Inside the shell
Upon first inspection of the internals, one can readily see two primary differences between the P280 and its ancestor. First, the innards have finally received some black powder-coating love. Second, the compartmentalized design has been jettisoned in favor of a more traditional and cavernous layout. Some design distinction has been lost, since many of today's mid-tower cases employ a similar internal layout.
Still, the 280's new internals are much easier to build around. I've sliced and diced my tender digits on many exotic case designs over the years, so the simplicity and openness of the P280 is a welcome advance, in my book. There will undoubtedly be some backlash from those who believe in compartmentalized designs, but I think the new layout represents a positive change overall.
One potential downside to the simpler digs is the fact that the hard drive cage is no longer removable. However, you can still stuff expansion cards up to 13" long into the P280. That's enough clearance to cover the gamut of today's graphics cards; AMD's new Radeon HD 7970 is only 10.75" long.
Fixed hard drive bays can hinder the airflow produced by front intake fans. The P280's factory configuration doesn't put an intake up front, though. All of the included fans are arranged up top and set as exhausts, creating a negative pressure zone inside the case that draws in cool air through the ventilation holes. There are two emplacements ready to accept 120-mm spinners if you want to add your own. Antec addresses the potential for obscured airflow to these fans by providing a set of mounting points for two more 120-mm fans on the bay wall, between the drives and the motherboard. This accommodation allows builders to create push-pull airflow configurations that draw cool air over the hard drives and onto the expansion cards and motherboard. In exchange for the added breeziness, you'll lose about an inch of clearance for longer expansion cards.
The drive cage is designed to accommodate up to six 3.5" drives or up to eight devices of the 2.5" variety. Each of the six drive sleds has mounting holes for both 3.5- and 2.5" storage devices, and an additional two 2.5" bays are located at the top of the stack, under the optical drive bays. Antec pads the 3.5" mounting holes with silicon grommets, which help dampen vibration from mechanical hard drives. The 2.5" mounting holes have no grommets—if you're going to stick solid-state drives in there, mechanical vibrations won't be a problem.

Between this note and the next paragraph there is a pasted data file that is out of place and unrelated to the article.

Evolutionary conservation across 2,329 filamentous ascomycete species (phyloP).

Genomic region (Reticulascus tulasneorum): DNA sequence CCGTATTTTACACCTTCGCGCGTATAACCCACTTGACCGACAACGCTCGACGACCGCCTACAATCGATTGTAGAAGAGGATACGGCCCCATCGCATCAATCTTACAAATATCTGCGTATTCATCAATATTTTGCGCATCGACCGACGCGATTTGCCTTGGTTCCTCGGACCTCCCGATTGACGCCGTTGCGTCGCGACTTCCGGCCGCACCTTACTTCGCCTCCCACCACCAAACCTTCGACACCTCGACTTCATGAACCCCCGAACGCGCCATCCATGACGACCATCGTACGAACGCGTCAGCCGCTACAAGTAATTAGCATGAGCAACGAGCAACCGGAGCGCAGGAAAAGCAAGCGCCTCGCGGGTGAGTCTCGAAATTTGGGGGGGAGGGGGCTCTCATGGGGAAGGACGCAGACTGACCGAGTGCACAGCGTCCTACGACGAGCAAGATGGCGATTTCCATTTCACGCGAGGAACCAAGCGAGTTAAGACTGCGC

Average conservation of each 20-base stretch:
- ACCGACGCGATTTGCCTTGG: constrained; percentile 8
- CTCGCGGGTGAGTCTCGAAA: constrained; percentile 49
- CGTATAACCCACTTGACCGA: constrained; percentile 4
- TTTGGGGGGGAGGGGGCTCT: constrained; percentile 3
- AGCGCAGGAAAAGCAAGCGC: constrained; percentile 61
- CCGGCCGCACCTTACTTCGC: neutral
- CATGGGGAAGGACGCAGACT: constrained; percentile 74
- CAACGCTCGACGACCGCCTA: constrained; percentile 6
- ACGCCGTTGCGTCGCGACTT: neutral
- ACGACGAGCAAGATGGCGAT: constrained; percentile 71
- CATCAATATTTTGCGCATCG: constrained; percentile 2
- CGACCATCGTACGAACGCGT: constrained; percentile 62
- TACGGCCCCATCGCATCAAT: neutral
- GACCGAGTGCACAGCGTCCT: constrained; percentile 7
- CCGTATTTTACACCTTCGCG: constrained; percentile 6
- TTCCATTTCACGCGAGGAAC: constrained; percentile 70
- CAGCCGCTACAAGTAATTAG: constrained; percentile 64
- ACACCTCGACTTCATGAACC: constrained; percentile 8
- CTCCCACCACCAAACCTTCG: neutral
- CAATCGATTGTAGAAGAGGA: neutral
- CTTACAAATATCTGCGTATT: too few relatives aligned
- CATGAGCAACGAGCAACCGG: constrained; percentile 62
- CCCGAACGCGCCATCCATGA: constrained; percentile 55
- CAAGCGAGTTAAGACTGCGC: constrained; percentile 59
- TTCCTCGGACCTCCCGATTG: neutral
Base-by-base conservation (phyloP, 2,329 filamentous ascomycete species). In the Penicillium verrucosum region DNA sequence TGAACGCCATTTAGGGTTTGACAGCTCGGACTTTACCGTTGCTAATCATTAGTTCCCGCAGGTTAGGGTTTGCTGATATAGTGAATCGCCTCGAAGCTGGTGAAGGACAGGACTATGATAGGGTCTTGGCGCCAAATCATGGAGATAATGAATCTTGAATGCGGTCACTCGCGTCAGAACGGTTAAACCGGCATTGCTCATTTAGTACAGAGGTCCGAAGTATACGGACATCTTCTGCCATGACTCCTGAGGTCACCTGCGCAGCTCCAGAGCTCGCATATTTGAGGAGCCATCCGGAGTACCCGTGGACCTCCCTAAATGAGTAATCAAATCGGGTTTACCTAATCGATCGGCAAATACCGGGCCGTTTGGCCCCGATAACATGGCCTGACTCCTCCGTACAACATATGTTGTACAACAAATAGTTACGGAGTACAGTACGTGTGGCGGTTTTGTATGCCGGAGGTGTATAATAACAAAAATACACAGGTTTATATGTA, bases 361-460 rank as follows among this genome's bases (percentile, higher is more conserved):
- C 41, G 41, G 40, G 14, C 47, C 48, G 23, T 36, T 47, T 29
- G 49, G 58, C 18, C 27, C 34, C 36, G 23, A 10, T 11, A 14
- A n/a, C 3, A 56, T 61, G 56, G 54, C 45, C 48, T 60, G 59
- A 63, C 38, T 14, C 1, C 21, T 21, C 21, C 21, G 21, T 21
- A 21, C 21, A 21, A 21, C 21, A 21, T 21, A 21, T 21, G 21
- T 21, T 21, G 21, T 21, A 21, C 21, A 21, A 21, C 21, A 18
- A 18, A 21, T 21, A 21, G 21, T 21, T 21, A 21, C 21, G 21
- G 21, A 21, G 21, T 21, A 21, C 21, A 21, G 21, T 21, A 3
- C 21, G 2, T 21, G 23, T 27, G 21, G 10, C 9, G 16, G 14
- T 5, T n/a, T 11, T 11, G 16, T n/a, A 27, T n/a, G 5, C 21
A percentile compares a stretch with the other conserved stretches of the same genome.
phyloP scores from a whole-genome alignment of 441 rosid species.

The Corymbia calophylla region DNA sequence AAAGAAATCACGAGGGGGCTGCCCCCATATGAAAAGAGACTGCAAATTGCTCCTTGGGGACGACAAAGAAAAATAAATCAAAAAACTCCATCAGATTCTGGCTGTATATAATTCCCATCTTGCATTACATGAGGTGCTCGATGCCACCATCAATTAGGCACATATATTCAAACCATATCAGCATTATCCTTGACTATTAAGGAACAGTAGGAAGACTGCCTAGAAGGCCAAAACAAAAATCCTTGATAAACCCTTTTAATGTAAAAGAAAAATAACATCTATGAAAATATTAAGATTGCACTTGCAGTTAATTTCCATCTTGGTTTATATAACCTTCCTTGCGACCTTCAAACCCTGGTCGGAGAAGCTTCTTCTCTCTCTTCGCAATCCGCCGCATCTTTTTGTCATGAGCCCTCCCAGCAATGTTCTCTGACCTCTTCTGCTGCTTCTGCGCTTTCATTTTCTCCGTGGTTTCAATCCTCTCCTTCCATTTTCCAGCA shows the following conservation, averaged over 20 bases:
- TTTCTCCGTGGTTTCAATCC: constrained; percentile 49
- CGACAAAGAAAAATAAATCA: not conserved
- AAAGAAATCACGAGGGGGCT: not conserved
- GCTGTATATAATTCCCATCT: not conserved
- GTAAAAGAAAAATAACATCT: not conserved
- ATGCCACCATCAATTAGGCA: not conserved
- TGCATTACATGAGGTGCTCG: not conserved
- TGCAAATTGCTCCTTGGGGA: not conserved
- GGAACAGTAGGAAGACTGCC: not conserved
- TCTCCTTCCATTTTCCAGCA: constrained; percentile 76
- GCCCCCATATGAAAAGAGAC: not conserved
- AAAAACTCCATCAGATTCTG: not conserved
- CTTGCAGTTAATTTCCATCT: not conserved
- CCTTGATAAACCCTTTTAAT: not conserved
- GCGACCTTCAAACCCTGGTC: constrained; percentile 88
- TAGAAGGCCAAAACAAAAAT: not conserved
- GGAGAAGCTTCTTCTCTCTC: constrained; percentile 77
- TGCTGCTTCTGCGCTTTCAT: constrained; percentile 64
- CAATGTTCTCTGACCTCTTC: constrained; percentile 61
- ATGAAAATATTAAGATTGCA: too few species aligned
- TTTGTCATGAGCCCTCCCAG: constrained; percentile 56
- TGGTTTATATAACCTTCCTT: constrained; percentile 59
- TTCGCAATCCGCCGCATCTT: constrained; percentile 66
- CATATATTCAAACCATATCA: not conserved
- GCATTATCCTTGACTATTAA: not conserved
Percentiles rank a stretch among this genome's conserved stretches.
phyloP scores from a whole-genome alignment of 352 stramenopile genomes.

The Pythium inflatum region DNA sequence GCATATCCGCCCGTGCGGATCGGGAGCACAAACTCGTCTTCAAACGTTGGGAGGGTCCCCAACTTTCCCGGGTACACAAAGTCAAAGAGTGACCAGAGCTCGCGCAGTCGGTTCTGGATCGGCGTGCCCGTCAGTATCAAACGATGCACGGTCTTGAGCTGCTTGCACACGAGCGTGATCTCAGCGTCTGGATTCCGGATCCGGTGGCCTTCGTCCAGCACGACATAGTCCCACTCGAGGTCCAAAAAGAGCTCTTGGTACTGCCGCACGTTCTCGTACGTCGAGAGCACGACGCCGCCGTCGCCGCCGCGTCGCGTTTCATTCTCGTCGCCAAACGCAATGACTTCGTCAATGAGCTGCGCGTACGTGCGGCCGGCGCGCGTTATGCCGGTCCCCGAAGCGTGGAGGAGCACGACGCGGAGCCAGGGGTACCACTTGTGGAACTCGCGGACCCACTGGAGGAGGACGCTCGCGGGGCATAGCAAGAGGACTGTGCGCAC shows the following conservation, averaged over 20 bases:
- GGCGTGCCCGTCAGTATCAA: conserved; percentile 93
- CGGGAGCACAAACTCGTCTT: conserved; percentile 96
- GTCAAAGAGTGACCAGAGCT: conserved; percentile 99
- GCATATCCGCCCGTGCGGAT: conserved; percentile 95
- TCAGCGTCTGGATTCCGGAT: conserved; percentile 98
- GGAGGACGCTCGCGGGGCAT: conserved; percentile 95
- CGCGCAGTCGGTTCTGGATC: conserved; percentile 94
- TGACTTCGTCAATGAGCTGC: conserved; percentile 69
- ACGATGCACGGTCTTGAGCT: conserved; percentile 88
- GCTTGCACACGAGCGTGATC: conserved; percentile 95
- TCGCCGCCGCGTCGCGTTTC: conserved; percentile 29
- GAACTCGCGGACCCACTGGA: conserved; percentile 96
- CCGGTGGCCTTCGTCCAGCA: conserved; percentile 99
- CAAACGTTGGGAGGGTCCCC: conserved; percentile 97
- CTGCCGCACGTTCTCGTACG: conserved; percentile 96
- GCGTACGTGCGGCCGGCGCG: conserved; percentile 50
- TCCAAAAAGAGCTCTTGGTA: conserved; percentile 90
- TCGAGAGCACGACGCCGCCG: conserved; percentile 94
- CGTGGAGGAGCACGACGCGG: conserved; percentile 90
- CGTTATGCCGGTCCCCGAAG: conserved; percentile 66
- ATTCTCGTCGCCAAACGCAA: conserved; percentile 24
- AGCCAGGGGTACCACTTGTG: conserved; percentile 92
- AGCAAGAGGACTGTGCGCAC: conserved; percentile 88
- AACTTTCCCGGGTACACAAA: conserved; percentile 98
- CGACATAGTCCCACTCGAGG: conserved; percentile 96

Compared to the P180, installing and removing drives in the P280 is a dream. Despite their versatility and airflow-maximizing orientation, the old drive cages had to be removed entirely in order to add or remove individual drives. The P280 offers a more sensible arrangement.
As far as cooling is concerned, the P280 ships with two 120-mm exhaust fans mounted to the top of the case and one additional 120-mm finger-chopper at the rear. Each fan is tied to one of the dual-speed switches at the back of the case. The switches are handy for fine-tuning the performance and acoustic characteristics of an air-cooled rig, but according to some online customer reviews, the controller and required Molex power connector may hinder the installation of some 240-mm liquid-cooling radiators. For the record, our dual-fan Corsair H100 radiator fits just fine.
Oddly, the P280 lacks support for 140-mm fans. There appears to be ample room up top, but Antec has decided against providing the required mounting holes, even though the rest of the industry is trending toward larger fans.
Expansion options abound in Antec's new creation. The P280 comes equipped with nine expansions slots to satisfy the needs of chubby XL-ATX motherboards and quad-graphics configurations. Even if your motherboard can't use all the slots, it's nice to have extra space for additional ports, fan speed controllers, and other expansion-slot-mounted accessories.
There's also plenty of room inside the case for cabling, including slightly less than an inch of clearance between the motherboard tray and the right side panel. The tray is riddled with oblong, grommet-lined cut-outs for cables to pass through. Antec puts cut-outs in the top of the tray for auxiliary power leads, as well.
The PSU bay at the bottom has no defined size restrictions. Power supplies up to 7.5" in length will slide in without blocking the bottom-most cabling cut-out. If your system requires time travel-inducing levels of electrical power, you could conceivably install a PSU up to 12" long before running into the hard drive bays.
If I had to call out one aspect of the cable-management system for improvement, I would cite the inexplicably short wires leading to the front port array. The unsheathed LED and switch wires are just barely long enough to reach their destinations through the conventional cable management holes. An extra six inches of length would make life much easier and alleviate any anxiety caused by putting undue stress on the motherboard's headers. Some added sheathing or black insulation would be a nice touch, as well. The naked wires look out of place in an otherwise tidy environment.
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